3. Online Spring 2024 Course

The spring course differs from the pilot course in two significant ways. First, it is online rather than face-to-face. Second, a larger number of students are targeted for the new course, with a substantial advertising effort which is time-intensive.

3.1 Student Recruitment

To justify the substitution of a one credit hour course for the regular three-hour general education course usually taught each semester for part of a teaching load, it was important to target a large enrollment. This was done in a variety of ways, both for inside and outside the university. To advertise to university students, the following was done.

  1. The head of academic advising was contacted in the early autumn, to encourage advisors to tell students about the course among all majors.

  2. Six “yard signs" were erected on the University of Louisville’s two campuses in mid-November, when spring course enrollment started, with two of them paid by the department.

  3. Posters were put up in several buildings with large lecture halls.

  4. The offices of deans of several colleges were asked to advertise the course to their undergraduates.

  5. Faculty at neighboring universities in the area participating in the Louisville “Metroversity" program were asked to encourage students to take the course as well.

To contact the public, two populations were targeted which had highly discounted tuition rates: (1) high school students (charged $93), and (2) those over 65 years of age (charged about $50). The University Office of Communications put out a press release about the course, which was picked up by a local TV station. General announcements were made on Facebook, LinkedIn and Reddit. To encourage high school students to sign up, a number of area science teachers were e-mailed, and some advertising was done directly to students when opportunities arose. The Office of Admissions was asked to extend the high school admissions policy to middle and elementary school students for this unique opportunity. Parents were informed as well, when possible. Postings were made to teacher and home-schooling groups on Facebook and LinkedIn. To contact those over 65, efforts have so far been limited to word-of-mouth via the Louisville Astronomical Society and social media. Further work will be done with retirement organizations and directors of retirement homes.

As of Feb. 10, 2024, there were 101 students enrolled, out of approximately 16,000 undergraduates and 6,000 post-graduates/professional students at the University of Louisville. Three further students withdrew, apparently due to frustration with BlackBoard.

These include:
36 undergraduates in the College of Arts & Sciences
14 undergraduates in the Speed School of Engineering
38 non-degree students, either members of the public (mostly retirees) or University staff
7 high school students
The rest are from the College of Business, School of Music, College of Education & Human Development or the Graduate School. school. A request was made to get permission for middle and elementary school students to enroll, but the Office of Admissions declined. Students are still enrolling late, as few students still know about the course, despite the advertising.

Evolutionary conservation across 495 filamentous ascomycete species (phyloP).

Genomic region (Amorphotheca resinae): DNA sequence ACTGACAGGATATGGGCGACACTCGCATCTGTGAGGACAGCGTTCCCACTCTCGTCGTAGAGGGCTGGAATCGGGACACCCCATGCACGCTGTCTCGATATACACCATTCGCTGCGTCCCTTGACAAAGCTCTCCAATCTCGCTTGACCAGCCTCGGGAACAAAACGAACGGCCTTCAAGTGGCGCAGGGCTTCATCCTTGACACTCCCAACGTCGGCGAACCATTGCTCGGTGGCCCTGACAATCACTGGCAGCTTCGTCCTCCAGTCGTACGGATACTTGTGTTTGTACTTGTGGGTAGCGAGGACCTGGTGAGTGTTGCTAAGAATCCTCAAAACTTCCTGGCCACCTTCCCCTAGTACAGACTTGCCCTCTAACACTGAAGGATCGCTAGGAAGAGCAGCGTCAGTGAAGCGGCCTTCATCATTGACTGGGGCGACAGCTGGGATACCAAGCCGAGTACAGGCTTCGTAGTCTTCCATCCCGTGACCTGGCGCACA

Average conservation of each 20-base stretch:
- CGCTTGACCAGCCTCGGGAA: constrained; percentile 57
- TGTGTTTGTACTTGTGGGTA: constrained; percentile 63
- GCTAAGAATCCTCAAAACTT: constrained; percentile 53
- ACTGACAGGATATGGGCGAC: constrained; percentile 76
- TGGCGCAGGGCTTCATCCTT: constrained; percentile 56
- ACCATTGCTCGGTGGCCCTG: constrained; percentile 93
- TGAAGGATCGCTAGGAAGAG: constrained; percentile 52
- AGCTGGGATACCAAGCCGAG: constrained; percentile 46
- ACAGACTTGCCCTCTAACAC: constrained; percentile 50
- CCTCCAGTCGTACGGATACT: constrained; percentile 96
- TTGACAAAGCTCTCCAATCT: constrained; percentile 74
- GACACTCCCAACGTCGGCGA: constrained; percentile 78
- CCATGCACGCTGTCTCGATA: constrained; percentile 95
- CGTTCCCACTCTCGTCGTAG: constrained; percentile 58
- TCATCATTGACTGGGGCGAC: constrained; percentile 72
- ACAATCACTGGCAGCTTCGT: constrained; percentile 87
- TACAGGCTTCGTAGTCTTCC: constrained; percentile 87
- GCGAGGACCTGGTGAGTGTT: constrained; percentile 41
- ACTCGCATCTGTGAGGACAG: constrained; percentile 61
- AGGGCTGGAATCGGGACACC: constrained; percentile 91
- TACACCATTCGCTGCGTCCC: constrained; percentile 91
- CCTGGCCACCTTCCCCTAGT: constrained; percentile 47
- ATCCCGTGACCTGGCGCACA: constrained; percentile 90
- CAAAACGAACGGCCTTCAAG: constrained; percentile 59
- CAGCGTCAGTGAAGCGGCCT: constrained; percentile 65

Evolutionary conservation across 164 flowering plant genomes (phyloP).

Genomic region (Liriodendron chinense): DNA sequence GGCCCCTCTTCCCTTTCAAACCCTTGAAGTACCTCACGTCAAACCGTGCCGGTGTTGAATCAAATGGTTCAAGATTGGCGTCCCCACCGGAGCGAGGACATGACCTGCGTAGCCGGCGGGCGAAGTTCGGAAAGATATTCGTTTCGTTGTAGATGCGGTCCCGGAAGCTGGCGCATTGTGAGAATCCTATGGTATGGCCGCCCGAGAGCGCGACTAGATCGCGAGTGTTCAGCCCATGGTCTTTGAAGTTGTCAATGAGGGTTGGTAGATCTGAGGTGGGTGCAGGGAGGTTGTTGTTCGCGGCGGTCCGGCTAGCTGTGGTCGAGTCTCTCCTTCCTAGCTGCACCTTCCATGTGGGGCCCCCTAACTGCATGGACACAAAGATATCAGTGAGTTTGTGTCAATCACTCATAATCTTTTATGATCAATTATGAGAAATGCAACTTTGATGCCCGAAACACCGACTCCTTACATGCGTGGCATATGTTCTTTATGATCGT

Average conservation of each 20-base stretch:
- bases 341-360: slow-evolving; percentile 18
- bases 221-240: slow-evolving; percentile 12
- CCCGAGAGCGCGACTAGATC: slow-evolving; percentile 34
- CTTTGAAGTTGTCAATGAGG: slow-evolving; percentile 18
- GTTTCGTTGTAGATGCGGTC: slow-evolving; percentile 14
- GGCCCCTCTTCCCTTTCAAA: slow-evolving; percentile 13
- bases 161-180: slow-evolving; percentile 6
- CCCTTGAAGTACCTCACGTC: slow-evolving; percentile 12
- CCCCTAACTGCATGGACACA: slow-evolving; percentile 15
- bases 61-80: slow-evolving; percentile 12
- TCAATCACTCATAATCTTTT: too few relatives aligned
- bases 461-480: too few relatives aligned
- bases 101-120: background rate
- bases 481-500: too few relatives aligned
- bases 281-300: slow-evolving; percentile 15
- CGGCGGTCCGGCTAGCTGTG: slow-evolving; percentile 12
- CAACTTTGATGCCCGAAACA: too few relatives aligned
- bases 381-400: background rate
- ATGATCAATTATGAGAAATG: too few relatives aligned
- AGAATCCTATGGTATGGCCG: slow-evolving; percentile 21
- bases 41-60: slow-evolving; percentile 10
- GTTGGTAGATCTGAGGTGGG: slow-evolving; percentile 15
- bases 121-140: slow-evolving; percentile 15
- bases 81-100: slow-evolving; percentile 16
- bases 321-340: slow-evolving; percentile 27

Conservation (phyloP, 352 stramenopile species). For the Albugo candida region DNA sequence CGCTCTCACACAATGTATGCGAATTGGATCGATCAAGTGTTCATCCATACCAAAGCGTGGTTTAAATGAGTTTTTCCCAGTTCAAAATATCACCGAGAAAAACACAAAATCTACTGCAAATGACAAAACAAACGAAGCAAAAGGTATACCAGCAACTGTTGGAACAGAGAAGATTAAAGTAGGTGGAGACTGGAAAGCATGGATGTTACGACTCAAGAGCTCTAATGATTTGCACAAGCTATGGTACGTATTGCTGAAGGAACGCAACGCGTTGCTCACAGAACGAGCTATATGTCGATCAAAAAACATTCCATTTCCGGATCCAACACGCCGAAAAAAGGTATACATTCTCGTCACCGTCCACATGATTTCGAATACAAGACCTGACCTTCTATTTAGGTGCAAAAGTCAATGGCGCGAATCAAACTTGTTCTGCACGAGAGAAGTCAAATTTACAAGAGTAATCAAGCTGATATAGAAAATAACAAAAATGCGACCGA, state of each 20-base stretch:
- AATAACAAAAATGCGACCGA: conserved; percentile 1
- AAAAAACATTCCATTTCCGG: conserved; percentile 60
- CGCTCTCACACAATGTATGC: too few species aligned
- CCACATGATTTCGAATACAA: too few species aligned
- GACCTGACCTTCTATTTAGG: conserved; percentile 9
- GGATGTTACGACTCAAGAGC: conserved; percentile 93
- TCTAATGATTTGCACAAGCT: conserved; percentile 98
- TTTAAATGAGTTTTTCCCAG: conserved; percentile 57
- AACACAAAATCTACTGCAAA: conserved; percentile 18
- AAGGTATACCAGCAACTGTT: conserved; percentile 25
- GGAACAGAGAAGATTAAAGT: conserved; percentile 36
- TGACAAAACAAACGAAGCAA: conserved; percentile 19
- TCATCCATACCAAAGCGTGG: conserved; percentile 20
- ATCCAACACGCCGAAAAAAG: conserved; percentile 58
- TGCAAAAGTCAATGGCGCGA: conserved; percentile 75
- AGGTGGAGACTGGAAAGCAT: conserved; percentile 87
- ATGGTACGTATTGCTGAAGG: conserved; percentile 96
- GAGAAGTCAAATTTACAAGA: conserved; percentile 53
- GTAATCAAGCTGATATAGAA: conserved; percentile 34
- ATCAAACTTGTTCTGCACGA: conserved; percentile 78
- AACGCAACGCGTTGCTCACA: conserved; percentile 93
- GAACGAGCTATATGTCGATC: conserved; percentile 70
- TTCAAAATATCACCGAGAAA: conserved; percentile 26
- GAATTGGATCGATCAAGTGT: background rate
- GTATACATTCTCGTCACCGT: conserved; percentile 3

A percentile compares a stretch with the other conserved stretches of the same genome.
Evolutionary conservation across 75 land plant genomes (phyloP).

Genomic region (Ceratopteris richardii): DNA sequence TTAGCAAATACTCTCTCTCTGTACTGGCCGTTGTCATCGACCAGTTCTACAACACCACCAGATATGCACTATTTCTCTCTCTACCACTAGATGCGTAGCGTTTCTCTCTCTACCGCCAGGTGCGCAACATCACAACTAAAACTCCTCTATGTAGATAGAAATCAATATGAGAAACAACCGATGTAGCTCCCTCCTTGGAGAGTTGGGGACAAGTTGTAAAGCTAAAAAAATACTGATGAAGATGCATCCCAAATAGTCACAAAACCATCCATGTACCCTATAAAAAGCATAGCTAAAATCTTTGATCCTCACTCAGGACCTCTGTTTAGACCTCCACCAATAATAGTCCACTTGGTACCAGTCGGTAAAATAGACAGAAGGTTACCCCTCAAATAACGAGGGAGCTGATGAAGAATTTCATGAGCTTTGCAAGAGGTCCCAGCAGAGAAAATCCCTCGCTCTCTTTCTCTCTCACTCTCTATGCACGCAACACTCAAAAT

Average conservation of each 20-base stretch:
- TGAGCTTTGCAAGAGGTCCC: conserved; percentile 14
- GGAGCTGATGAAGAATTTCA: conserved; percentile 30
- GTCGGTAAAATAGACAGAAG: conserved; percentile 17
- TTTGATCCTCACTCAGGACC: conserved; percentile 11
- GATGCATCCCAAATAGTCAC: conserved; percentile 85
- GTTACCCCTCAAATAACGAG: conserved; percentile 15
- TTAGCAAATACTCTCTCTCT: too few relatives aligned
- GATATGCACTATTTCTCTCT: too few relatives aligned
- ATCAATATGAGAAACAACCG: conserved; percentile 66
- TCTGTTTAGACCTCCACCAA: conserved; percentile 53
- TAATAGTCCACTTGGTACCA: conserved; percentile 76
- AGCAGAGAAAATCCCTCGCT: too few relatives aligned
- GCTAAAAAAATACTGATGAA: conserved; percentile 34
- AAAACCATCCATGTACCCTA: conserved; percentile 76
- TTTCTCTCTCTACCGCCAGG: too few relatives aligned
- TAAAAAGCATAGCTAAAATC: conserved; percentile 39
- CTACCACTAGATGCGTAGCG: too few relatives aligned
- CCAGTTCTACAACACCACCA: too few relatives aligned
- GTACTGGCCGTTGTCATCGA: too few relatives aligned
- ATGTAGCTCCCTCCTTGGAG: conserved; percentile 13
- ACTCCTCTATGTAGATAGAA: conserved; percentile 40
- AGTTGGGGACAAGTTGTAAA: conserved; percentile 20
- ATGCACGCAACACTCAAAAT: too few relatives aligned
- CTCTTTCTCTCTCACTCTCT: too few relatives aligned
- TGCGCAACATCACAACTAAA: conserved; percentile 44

A parallel course for the second half of the semester is being created by Dr. Jennifer Birriel at Morehead St. in eastern Kentucky.

3.2 Course Content

The lectures will be slightly revised for the online course, with new videos recorded. Some material may be added from the lists and descriptions of eclipses in literature, music, art etc. by Fraknoi (2022)5. Depending on the class size, some of the discussion assignments may be omitted, depending on how much help is available to grade them. The course website6 provides a complete schedule, other details and links to start enrollment. Eventually, a website for references and further information may be constructed.

4. Distribution of Materials to Other Institutions

The Univ. of Louisville course can likely serve a maximum of 1000\sim 1000 students due to instructor time/resource restrictions, in an optimistic case. That is a small fraction of the millions of people who will view the 2024 eclipse, or who simply wish to learn more about it. Therefore, the slides, quizzes and videos (both from the pilot course and from the new course, as they are recorded) are being made available for instructors from other universities and schools to use and adapt. The slides are available on GitHub in PowerPoint format7. The files range from 6-32 Mb in size. The largest file (lecture 12 on eclipse scholars) is split to accommodate the 25 Mb maximum size of Github. They are presented with a Creative Commons license for non-commercial use, with attribution, and can be edited by instructors as desired.

The videos for the pilot course are available by a password-protected website, if desired. The file sizes are \sim350 Mb. The author should be contacted by e-mail in case of interest. Lecture 10 (literature) regrettably had an error made in the video settings. The audio is available, though no slide images were made. It will eventually be re-recorded with images in Mar. 2024. The quizzes (and answers) will be available by e-mail from the author, in an attempt to maintain academic integrity.

The course is taught in a 14 week university semester. However, it can easily be adapted to a short winter term, or a course for the second half of spring semester. The materials can be used for any type of class, though smaller, face-to-face sections with a discussion and/or writing component added to the slides and quizzes may be the most effective way to teach. It is regretted that the dissemination of this material was not done earlier in the semester due to the time needed to produce it, but it is hoped that some institutions, particularly smaller ones, may be able to add a similar course without excessive administrative work. It should be possible for a graduate student to lead discussion sessions while relying on the slides, videos and quizzes for most of the material.

5. Invitation for Collaboration